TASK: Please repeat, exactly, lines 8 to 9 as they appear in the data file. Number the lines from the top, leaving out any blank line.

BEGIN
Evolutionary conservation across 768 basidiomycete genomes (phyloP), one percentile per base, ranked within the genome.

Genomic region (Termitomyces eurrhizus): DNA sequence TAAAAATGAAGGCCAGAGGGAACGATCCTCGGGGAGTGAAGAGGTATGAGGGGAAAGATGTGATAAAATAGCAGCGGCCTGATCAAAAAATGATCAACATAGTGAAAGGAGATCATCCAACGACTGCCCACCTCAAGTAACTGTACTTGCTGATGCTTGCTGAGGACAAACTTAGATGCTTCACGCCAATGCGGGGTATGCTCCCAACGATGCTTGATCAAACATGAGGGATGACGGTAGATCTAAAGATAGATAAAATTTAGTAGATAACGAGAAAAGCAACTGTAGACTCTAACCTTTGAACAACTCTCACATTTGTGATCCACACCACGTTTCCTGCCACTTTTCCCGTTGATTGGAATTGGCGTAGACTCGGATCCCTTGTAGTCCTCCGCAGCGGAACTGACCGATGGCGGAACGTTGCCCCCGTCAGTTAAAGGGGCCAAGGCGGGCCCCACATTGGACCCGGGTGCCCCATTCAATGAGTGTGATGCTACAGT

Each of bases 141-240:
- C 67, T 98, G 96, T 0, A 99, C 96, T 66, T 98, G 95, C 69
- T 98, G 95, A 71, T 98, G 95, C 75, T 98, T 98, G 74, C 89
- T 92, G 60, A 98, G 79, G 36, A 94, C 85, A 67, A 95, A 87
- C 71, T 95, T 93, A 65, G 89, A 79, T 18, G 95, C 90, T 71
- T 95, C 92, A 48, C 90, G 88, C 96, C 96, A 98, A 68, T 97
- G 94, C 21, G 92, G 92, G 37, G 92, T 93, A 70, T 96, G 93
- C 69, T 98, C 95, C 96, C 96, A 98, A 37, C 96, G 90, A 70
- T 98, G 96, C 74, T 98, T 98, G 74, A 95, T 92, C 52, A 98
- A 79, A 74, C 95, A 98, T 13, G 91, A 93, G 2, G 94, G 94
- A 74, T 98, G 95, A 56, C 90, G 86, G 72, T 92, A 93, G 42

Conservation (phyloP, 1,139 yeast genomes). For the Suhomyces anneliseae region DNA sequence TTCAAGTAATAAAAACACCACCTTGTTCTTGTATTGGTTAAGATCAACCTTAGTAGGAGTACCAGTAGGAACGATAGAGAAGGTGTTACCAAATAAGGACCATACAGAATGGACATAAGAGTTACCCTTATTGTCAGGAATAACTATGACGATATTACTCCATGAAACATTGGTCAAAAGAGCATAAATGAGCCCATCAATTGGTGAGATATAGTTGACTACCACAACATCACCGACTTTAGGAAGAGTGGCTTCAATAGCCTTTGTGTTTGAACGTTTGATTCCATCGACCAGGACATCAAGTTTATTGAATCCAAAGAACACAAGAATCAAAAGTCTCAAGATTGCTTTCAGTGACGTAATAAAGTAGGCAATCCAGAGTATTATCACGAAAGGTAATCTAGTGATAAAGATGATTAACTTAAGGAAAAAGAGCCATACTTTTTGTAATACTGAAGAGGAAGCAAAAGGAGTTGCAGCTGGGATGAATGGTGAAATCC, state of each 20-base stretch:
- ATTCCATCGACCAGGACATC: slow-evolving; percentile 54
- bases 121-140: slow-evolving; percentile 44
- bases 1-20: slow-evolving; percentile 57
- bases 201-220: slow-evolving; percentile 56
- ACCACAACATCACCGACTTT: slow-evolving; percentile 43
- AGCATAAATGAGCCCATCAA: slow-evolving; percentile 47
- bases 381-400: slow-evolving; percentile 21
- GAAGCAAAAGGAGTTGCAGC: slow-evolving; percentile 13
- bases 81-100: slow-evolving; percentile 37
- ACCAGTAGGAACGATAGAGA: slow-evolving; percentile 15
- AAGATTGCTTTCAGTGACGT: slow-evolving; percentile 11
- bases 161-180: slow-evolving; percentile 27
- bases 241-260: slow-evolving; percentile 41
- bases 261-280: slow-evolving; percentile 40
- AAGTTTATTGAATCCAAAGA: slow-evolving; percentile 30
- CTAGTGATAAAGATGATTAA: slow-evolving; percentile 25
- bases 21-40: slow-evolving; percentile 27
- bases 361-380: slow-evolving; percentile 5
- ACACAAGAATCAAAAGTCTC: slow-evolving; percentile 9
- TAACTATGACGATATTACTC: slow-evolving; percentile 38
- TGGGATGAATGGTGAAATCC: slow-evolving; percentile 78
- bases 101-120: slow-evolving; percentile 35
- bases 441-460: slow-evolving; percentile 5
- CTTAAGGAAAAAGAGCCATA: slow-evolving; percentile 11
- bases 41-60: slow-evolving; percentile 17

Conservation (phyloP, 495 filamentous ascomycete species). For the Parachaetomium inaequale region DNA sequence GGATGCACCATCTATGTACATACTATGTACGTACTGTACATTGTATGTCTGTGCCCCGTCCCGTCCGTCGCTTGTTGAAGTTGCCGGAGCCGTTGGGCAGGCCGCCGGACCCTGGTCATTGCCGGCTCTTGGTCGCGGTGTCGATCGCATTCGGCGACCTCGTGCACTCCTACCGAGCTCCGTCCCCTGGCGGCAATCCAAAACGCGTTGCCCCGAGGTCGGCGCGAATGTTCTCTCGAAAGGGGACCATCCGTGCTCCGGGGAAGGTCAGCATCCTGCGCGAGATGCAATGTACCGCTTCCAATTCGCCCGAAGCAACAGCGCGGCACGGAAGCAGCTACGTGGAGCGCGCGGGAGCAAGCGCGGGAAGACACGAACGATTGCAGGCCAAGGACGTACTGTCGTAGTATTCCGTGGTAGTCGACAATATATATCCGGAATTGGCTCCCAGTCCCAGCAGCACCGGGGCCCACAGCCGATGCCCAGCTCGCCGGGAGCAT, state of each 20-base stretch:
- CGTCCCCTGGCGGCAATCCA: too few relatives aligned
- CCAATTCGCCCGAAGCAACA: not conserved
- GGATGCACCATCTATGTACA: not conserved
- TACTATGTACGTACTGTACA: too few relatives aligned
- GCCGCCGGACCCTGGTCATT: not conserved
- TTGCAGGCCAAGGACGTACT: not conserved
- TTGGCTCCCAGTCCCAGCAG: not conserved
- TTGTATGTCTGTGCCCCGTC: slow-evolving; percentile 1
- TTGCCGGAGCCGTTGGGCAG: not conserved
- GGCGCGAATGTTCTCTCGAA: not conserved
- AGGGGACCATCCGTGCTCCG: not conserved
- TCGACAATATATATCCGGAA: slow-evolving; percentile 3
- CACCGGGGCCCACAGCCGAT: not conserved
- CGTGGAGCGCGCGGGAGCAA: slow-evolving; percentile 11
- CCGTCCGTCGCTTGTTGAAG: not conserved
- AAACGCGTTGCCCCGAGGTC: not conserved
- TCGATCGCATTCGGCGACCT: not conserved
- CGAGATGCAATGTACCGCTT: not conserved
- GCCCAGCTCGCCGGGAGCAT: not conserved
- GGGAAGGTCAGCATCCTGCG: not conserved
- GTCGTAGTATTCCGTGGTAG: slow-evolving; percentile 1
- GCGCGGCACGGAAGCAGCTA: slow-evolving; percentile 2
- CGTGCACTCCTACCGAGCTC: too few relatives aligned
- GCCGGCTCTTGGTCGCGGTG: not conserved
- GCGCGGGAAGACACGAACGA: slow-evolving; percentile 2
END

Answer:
- T 95, C 92, A 48, C 90, G 88, C 96, C 96, A 98, A 68, T 97
- G 94, C 21, G 92, G 92, G 37, G 92, T 93, A 70, T 96, G 93